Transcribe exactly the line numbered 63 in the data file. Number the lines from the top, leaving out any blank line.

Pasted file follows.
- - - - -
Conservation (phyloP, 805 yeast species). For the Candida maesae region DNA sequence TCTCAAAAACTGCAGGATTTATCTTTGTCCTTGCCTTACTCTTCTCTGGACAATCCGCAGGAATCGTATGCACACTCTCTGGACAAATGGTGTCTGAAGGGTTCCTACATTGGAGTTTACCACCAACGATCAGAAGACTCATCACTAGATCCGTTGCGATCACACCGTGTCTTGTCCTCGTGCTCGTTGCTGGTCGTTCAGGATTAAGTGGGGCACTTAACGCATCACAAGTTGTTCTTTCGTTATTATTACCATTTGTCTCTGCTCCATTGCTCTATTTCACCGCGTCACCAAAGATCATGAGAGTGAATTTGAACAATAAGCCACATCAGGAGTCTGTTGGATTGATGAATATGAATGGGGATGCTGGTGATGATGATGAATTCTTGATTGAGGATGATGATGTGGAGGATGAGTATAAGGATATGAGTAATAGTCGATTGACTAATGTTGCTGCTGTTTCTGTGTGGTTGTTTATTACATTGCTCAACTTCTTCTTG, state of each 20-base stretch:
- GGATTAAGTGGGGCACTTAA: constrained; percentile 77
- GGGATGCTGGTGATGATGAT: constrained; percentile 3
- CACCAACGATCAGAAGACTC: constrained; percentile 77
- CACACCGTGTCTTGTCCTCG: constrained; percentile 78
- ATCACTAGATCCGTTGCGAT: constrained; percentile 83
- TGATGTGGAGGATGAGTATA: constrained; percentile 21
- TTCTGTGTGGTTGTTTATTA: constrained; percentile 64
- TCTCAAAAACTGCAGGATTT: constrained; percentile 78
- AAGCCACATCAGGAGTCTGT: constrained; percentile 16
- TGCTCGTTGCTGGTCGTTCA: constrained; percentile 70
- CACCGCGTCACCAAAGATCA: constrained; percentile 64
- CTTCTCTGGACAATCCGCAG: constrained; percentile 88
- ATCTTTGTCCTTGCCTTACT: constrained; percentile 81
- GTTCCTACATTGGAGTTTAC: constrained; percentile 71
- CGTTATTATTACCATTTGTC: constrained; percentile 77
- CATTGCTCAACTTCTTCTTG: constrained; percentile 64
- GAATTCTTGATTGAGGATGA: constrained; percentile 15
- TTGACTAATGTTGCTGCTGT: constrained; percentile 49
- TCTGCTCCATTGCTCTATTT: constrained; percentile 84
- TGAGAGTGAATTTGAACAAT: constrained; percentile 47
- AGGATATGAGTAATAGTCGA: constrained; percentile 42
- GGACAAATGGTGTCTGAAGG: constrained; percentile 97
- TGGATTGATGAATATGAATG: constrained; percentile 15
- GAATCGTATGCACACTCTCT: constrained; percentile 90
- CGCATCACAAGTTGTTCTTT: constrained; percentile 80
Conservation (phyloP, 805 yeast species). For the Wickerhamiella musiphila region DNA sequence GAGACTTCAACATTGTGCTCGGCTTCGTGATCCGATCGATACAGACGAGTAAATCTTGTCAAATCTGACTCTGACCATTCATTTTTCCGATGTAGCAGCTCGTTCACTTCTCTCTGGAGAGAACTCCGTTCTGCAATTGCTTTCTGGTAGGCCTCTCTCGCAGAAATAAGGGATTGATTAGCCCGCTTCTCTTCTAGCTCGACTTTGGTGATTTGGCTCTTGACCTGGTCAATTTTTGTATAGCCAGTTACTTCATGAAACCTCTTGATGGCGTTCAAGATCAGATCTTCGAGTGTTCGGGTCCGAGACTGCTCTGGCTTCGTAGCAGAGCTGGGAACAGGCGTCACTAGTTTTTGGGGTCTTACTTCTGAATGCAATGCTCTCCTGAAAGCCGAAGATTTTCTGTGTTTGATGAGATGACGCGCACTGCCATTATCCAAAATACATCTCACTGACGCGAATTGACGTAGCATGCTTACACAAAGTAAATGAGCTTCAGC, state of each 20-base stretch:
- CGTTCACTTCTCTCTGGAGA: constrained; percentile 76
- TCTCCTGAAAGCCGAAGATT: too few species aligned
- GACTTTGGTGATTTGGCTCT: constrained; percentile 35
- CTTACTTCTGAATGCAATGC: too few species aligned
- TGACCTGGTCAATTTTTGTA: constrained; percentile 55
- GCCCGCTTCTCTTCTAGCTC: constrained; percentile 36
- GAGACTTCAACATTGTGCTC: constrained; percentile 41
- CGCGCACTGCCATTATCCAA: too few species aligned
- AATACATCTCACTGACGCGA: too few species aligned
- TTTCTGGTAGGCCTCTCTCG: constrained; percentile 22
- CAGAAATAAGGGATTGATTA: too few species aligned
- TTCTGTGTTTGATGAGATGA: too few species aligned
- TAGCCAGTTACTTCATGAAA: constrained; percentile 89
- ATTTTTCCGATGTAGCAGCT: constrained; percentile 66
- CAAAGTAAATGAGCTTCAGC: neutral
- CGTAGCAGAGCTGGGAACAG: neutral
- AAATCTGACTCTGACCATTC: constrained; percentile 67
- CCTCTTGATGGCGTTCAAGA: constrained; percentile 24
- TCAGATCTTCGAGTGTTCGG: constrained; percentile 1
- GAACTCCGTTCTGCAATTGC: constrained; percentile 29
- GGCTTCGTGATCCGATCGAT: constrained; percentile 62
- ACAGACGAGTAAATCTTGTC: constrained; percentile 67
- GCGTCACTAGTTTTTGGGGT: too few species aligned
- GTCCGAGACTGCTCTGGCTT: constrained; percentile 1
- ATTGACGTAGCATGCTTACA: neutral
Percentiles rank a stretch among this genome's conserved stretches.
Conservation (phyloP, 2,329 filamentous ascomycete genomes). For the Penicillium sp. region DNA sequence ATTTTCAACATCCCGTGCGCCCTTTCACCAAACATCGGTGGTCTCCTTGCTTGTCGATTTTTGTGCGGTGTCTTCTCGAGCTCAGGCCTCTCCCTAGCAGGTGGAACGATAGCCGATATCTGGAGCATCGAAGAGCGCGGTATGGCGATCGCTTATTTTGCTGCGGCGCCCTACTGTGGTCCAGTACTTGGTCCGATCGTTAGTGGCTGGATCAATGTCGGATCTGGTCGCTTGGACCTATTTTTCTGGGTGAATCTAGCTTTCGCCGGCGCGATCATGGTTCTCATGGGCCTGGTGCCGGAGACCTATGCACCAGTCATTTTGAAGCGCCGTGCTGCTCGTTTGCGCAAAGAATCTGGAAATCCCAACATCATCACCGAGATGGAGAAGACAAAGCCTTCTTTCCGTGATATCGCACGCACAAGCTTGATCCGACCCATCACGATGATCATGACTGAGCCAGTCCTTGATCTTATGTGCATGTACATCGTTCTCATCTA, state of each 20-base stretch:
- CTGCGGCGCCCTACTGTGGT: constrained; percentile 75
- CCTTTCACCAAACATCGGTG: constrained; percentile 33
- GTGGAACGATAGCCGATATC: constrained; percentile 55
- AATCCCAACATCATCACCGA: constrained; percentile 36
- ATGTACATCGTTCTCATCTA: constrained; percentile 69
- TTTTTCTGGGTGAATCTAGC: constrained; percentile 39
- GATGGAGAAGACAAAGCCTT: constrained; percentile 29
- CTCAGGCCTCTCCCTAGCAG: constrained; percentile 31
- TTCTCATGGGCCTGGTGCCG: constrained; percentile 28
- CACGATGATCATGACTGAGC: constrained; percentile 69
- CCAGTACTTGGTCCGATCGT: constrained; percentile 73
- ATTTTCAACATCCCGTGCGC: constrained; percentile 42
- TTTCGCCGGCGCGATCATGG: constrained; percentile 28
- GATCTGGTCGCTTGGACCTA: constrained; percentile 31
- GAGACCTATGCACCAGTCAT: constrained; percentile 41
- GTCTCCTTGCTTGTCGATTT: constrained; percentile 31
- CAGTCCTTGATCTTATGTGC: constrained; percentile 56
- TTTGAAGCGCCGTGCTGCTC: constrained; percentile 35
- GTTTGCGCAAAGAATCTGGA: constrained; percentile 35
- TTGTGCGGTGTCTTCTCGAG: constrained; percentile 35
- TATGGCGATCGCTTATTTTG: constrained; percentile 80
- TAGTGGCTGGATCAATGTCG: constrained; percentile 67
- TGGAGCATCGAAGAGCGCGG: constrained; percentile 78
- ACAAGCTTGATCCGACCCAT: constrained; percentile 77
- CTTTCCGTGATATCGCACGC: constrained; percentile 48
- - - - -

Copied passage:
- TTCTCATGGGCCTGGTGCCG: constrained; percentile 28